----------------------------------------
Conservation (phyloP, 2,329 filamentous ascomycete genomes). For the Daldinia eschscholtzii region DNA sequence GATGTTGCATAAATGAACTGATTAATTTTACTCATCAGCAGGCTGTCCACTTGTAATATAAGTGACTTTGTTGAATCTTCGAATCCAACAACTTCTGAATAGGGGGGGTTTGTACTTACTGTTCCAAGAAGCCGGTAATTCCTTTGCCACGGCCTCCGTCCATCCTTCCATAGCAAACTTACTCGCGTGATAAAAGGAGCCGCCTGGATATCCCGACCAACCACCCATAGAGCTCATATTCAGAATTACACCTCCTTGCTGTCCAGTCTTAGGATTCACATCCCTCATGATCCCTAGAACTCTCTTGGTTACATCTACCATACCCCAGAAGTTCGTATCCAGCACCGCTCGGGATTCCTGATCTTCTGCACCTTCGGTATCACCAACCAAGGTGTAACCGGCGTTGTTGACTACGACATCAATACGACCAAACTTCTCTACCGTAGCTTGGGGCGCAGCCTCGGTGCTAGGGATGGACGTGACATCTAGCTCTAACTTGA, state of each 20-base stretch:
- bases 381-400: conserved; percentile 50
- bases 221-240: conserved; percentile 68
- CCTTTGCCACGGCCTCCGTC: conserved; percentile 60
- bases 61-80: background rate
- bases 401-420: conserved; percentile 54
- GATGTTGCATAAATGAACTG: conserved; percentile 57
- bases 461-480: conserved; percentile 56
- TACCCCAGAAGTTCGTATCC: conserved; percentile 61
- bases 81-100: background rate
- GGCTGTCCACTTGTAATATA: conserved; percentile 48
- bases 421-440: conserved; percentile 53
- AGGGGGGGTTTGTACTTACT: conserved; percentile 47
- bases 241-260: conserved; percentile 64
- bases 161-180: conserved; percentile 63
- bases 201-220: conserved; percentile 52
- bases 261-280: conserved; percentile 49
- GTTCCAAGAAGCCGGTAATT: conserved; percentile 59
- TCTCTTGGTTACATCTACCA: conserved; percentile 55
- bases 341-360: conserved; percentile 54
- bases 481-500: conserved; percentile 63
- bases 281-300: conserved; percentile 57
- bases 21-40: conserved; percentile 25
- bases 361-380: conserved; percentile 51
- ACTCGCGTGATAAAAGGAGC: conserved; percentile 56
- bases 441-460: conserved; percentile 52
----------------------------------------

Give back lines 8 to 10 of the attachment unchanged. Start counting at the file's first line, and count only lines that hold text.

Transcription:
- bases 461-480: conserved; percentile 56
- TACCCCAGAAGTTCGTATCC: conserved; percentile 61
- bases 81-100: background rate